It’s not often I have to pause while reading to give myself time to stifle my laughter, but this book had me taking a chuckle if not out right guffaw break every few pages.

Stokoe’s lively and intricate drawing style makes every panel just as entertaining as the last, complimenting the spirited action and humor. If you want more proof of the talent and sheer level of detail Stokoe is capable of, try Godzilla Half Century War.

And if you’re still hungry after that and want another generous helping of food-related comics, check out Toriko or Chew to hold you til dinner.

No matter how many comics you read this week, be sure to leave room for seconds because Wonton Soup is delicious to the last drop.

ed- Includes a foreword from royalboiler!

[Read Wonton Soup Here!]

For fans of: comedy, science fiction

Jen Keith is a Digital Editor at comiXology, comic artist, music addict, and looking forward to lunch because all of these comics are making her hungry.

A comiXologist Recommends:
Jen Keith recommends Ms. Marvel #5

Last we left Kamala was in over her head on a rescue mission that wasn’t as easy as the superheroes on the news might make it look. There’s plenty of action and questions coming our way in Ms. Marvel #5. Will Kamala save the day? Is a bathing suit really the ideal superhero costume? And just who is the Inventor?!


The thing that really makes this book for me is that Kamala is just so relatable – she’s not rich or well-trained or a natural born leader…yet. She’s learning that with great power comes great costume design difficulties, arguments with your parents, and a lot of missteps in the superhero-ing business. Just because you suddenly develop powers doesn’t mean you’ll be the cool kid at school or your parents won’t ground you. If you thought trying to figure out who you are as a non-powered teenager was hard, try doing it when you can shape shift into anybody or anything on a whim (and sometimes by accident). That’s one of the best things about Ms. Marvel: we’re seeing not only a superhero being born but a person coming into their own.

Just ask the Young Avengers – it’s not easy putting your feet into the shoes of your idols. Kamala is doing it with charm, luck, and a fair bit of help (and hindrance). Writer G. Willow Wilson (gwillow) and artist Adrian Alphona bring the diverse and entertaining cast to life to endear us to a new chapter in the Marvel universe.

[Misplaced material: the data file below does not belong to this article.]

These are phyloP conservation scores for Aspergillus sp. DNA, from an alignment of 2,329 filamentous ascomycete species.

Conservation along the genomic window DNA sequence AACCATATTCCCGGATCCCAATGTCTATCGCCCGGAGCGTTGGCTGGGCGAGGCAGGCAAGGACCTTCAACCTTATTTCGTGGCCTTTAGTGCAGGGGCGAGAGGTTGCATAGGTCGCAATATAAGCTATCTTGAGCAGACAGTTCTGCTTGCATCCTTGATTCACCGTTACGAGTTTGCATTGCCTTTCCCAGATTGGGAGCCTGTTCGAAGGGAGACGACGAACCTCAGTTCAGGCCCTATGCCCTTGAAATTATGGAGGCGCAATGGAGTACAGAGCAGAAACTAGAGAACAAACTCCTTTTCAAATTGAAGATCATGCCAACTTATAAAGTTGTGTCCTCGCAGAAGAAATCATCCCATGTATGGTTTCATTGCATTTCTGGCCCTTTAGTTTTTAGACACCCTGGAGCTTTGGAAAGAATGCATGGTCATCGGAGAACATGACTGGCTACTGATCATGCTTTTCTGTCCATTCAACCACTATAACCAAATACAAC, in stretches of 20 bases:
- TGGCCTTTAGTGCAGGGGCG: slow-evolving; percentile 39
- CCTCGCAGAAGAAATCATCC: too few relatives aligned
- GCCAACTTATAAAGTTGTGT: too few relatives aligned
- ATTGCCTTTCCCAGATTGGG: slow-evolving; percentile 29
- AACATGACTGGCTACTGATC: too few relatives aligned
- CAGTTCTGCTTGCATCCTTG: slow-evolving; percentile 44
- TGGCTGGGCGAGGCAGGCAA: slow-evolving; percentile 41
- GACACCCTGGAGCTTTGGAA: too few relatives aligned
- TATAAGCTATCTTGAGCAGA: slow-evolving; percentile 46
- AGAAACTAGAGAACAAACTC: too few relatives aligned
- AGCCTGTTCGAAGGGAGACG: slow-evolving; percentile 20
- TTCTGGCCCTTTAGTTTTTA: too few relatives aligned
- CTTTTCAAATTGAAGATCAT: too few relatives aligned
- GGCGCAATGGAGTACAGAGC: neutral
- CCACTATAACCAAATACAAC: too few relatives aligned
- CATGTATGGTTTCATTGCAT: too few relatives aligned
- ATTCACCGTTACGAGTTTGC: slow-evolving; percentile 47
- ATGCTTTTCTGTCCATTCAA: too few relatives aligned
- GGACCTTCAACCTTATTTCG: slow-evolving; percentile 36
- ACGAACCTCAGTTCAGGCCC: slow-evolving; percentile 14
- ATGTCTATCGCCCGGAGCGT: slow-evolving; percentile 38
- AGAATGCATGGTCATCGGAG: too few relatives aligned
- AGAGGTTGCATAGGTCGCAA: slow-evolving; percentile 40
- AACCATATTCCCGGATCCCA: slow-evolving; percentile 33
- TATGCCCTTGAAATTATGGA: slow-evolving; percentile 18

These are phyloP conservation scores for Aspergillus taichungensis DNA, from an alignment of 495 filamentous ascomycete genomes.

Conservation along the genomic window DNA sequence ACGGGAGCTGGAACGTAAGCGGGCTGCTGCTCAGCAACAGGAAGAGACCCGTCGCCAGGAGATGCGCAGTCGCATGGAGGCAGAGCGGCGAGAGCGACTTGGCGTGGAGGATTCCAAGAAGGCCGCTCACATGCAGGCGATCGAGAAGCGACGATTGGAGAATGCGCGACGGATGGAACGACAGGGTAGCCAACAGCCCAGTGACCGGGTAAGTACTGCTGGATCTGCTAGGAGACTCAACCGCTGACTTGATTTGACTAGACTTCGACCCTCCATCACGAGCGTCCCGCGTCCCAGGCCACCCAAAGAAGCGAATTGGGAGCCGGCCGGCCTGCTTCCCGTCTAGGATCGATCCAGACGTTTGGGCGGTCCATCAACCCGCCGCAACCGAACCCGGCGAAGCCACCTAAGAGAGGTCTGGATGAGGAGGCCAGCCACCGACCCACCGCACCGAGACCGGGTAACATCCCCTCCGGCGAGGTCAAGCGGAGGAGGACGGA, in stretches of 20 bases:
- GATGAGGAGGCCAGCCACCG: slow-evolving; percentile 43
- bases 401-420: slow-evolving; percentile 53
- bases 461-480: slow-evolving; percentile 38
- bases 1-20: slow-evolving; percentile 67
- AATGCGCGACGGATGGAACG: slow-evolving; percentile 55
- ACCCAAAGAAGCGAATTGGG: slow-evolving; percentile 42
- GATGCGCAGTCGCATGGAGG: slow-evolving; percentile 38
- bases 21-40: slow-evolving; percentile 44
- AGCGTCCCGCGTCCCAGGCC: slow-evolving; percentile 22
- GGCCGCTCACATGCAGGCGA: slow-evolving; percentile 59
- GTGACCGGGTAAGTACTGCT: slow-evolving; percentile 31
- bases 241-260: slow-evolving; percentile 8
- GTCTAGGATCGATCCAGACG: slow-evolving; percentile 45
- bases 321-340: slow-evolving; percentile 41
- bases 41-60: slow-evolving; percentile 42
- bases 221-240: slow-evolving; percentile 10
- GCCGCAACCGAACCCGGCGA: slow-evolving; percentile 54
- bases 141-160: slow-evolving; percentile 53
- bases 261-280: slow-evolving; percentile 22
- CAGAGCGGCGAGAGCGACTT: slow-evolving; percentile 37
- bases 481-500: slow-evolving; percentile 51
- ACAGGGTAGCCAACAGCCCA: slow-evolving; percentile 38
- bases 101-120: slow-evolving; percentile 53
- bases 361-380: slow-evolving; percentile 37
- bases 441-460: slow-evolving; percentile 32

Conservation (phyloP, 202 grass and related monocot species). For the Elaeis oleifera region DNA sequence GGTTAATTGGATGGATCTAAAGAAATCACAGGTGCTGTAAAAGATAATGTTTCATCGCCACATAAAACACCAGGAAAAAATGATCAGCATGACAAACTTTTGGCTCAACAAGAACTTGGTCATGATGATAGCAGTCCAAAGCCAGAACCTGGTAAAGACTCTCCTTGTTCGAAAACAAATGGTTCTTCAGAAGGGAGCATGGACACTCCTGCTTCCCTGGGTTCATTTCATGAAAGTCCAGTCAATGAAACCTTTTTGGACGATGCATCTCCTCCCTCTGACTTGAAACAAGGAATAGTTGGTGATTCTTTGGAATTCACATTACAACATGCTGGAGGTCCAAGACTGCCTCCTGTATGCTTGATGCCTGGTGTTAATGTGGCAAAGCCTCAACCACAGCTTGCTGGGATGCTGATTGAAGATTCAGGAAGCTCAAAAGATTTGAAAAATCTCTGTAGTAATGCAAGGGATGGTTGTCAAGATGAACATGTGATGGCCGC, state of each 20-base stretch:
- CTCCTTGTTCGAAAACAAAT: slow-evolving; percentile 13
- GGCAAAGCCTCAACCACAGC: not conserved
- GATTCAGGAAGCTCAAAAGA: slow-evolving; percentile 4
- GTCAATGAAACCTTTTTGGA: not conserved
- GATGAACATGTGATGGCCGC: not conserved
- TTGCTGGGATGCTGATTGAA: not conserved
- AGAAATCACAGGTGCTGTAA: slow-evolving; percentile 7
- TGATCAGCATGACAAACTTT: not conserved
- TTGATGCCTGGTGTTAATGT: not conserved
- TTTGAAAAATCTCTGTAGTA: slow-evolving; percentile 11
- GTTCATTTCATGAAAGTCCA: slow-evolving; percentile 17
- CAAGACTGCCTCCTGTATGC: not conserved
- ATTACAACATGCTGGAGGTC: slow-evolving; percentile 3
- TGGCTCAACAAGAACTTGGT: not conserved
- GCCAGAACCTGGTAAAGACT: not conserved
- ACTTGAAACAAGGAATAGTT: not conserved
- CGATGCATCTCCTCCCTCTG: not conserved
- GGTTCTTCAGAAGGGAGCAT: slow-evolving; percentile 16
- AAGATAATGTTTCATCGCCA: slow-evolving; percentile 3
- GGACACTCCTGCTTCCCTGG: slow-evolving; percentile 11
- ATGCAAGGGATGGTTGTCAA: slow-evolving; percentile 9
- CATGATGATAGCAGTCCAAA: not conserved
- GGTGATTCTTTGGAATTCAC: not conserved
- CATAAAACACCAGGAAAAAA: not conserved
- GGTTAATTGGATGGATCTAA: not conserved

You don’t have to sneak out of the house in your makeshift spandex onesie and domino mask to enjoy this series – go ahead and give Ms. Marvel a chance (she’s certainly taking plenty of her own).

[Pick up Ms. Marvel #5 here!]

For fans of: female leads, POC leads, superheroes, action

Jen Keith is a Digital Editor at comiXology, comic artist, music addict, and really excited about all of these fierce lady superhero titles she’s been reading recently.

A comiXologist Recommends:
Jen Keith recommends Saga #19

From the series that brought us Lying Cat comes the next installment of the abundantly award-winning Saga by Brian K. Vaughan and fionastaples. If you haven’t been following along, it is my duty to direct you back to issue #1; you can thank me later. For those of you keeping up with your required reading, then you already know Saga #19 will be a comic treat.

Saga is your standard boy and girl meet, fall in love, betray their own species during an inter-planetary war, and run off to have what might be the cutest child that side of the universe. Narrating this space romp through lushly designed alien worlds and cultures is said cutest child, Hazel, whose impish personality shines through the re-telling of her own childhood. In Saga #19, we find our besotted heroes/haggard parents in domestic bliss – if you can call juggling a rigid mother-in-law, a messy house pet, and a live-in ghostly baby-sitter the calming, everyday life of domesticity. Work may be tough, but your kid is cute, your spouse is gorgeous, and hopefully no assassins and/or robot princes will end up on your front lawn today.

The aptly named Saga enraptures its audience with Brian K. Vaughan’s perfect balance of poignant and comedic writing and Fiona Staples’ rich, expressive artwork. If you’re all caught up on Saga and aching for more from these two wildly talented creators, Vaughan’s Y: The Last Man and Staples’ work in The Mystery Society will hopefully hold you for now.

As in every issue, Saga and its captivating cast continues the journey across the galaxy and into our hearts.

[Pick up Saga #19 here!]

For fans of: sci-fidiverse characters, POC leads, female leads, romance, action

Jen Keith is a Digital Editor at comiXology, comic creator, music addict, and shamelessly unapologetic Green Arrow enthusiast.